Topical vs Systemic Treatment for Atopic Dermatitis Evaluated in Real-World Study

Atopic dermatitis is treated with the use of topical steroids in most patients and approximately one-third use systemic treatment.

Study data published in the Journal of the American Academy of Dermatology outline trends in topical and systemic treatment use among patients with atopic dermatitis.

TARGET-DERM ( Identifier: NCT03661866) is a longitudinal observational study of patients with atopic dermatitis that was designed to assess the long-term, real-world efficacy of treatments for the condition. According to the study authors, “Evaluation of treatment patterns can ensure optimal care for patients in diverse settings.”

The first participants were enrolled between January 2019 and December 2020. Data were derived from up to 3 years of retrospective medical records in addition to prospective physician assessment and patient-reported outcomes. The present analysis examined the relationship between treatment type and patients’ baseline characteristics. Treatments for atopic dermatitis were categorized as either topical or systemic. Multivariate logistic regression analysis was used to identify predictors of treatment type. Models were adjusted for sex, race, insurance type, and study site.

The study cohort comprised 1263 patients, among whom 57% were adults. At enrollment, 82% of patients were undergoing treatment for atopic dermatitis with topical agents and 30% were undergoing treatment with systemic agents. The use of systemic treatments was more common in adults compared with adolescents and children (41% vs 33% and 9%, respectively; P <.001). In addition to older age, greater disease severity and impact of disease on quality of life were each independently associated with use of systemic treatments for atopic dermatitis. Specifically, patients with severe atopic dermatitis based on the Patient Oriented Eczema Measure were more than twice as likely to initiate systemic treatment compared with patients with atopic dermatitis classified as being nonsevere (odds ratio [OR], 2.59; 95% CI, 1.12-5.96). Further, patients who reported that atopic dermatitis had an “extremely” or “very large” impact on their quality of life were significantly more likely to undergo treatment with systemic agents compared with patients with lower self-reported impact of atopic dermatitis on their quality of life (OR, 3.48; 95% CI, 1.29-9.38). This relationship was particularly pronounced in non-Hispanic White patients, a finding that was not seen in other racial/ethnic groups.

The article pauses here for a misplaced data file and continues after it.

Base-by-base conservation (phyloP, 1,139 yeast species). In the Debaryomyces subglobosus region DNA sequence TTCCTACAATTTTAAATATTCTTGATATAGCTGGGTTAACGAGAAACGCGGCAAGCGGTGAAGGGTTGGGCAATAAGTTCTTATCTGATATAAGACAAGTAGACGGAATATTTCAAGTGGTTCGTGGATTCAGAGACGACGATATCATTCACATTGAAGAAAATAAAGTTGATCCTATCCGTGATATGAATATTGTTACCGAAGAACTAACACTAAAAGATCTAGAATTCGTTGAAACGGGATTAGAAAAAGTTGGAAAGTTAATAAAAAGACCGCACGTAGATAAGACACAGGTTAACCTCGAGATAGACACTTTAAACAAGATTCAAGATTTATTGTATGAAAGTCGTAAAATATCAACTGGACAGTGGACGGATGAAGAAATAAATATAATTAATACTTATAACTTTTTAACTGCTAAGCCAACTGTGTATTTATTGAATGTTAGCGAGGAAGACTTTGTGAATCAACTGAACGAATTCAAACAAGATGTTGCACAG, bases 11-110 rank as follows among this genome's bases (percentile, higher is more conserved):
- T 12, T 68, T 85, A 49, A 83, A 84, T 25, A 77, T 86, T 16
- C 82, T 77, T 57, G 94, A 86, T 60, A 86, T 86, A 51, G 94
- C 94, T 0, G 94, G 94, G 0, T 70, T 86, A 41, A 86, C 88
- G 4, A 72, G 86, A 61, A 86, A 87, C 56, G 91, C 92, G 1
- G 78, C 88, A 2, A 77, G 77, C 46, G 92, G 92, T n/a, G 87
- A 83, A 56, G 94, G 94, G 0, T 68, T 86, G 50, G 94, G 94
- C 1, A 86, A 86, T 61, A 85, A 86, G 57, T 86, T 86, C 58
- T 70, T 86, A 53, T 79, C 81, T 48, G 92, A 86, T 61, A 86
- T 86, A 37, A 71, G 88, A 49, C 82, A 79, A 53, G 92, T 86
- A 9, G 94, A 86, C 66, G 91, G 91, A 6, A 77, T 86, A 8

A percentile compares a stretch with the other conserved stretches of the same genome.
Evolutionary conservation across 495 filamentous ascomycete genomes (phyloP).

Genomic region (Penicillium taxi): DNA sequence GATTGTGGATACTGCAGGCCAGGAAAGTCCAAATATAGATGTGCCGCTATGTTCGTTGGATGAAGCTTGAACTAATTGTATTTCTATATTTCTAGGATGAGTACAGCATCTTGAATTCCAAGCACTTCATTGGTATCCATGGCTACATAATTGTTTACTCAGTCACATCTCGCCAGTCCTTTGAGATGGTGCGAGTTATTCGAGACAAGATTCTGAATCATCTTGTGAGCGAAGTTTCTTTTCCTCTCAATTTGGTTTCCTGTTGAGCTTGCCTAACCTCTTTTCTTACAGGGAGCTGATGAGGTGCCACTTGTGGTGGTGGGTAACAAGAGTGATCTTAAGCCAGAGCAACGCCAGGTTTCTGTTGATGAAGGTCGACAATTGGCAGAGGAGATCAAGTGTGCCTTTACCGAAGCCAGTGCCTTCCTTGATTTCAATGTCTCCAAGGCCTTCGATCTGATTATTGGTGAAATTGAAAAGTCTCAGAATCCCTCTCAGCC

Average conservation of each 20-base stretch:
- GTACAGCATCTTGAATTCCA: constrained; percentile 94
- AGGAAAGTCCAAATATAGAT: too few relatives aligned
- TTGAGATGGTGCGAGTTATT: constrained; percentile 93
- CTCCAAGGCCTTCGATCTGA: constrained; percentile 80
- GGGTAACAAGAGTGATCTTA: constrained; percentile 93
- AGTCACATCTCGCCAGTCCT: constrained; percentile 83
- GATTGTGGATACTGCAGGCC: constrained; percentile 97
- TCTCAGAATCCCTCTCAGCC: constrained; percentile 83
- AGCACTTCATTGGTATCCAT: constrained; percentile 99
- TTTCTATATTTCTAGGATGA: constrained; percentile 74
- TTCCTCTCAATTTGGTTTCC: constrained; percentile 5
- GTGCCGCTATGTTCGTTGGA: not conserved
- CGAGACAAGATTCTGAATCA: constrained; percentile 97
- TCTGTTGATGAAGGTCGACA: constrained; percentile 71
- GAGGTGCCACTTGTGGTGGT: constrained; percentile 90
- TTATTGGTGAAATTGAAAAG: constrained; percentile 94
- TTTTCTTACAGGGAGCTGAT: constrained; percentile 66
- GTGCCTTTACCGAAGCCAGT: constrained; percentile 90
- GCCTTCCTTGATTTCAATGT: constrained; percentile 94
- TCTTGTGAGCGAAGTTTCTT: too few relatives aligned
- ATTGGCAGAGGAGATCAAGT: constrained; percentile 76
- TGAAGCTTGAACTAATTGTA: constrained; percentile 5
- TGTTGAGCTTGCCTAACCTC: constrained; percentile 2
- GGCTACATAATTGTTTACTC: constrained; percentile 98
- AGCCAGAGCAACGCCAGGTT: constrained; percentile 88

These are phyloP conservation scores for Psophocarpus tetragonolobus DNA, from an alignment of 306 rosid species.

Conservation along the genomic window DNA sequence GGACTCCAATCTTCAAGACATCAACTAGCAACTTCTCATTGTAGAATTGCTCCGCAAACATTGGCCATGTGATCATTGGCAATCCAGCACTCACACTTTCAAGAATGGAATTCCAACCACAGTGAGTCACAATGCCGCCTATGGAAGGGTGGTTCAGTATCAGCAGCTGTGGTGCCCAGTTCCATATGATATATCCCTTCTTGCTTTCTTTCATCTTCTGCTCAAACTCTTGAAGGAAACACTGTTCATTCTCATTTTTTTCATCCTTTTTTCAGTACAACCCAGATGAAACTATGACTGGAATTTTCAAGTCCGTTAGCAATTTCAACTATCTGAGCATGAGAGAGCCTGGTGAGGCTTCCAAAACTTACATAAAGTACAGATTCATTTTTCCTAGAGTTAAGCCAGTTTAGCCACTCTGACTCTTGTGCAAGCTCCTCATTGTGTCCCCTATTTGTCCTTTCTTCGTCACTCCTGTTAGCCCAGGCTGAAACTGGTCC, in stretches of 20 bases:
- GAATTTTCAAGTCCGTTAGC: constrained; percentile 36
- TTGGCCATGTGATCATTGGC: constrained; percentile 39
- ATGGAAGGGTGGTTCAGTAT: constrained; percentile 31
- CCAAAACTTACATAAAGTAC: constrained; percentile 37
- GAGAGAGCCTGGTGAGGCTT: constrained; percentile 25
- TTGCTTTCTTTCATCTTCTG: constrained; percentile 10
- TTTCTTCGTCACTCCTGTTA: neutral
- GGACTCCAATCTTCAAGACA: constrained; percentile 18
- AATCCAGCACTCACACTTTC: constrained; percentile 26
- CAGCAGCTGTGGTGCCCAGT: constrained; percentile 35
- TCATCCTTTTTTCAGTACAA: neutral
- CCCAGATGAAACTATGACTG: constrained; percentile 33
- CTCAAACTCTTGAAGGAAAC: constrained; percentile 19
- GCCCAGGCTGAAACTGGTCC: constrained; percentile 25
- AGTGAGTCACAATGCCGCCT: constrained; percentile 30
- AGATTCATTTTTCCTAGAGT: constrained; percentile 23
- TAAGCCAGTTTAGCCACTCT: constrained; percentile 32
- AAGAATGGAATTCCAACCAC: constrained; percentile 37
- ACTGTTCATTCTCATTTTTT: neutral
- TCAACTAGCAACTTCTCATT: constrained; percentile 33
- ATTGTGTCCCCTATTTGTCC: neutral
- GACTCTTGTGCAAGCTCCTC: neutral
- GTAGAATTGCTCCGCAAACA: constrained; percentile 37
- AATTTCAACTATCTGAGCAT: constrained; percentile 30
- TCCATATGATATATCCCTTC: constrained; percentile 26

Evaluation of treatment patterns can ensure optimal care for patients in diverse settings.

Results from this large diverse cohort of patients with atopic dermatitis outline real-world trends in treatment use and outcomes. The majority of study participants underwent treatment with topical steroids, and nearly one-third used systemic treatment. The rate of systemic treatment use increased with age, severity of disease, and impact on quality of life. Replication in clinical trials is necessary to better understand these findings, particularly the differential effects of the severity of atopic dermatitis on treatment type by race. 

Disclosure: This research was supported by Target RWE. Some study authors declared affiliations with biotech, pharmaceutical, and/or device companies. Please see the original reference for a full list of disclosures.


Abuabara K, Eichenfield LF, Bissonnette R, et al. Real-world evidence on atopic dermatitis: baseline characteristics and predictors of treatment choice in the TARGET cohort. J Am Acad Dermatol. Published online December 12, 2022. doi:10.1016/j.jaad.2022.08.065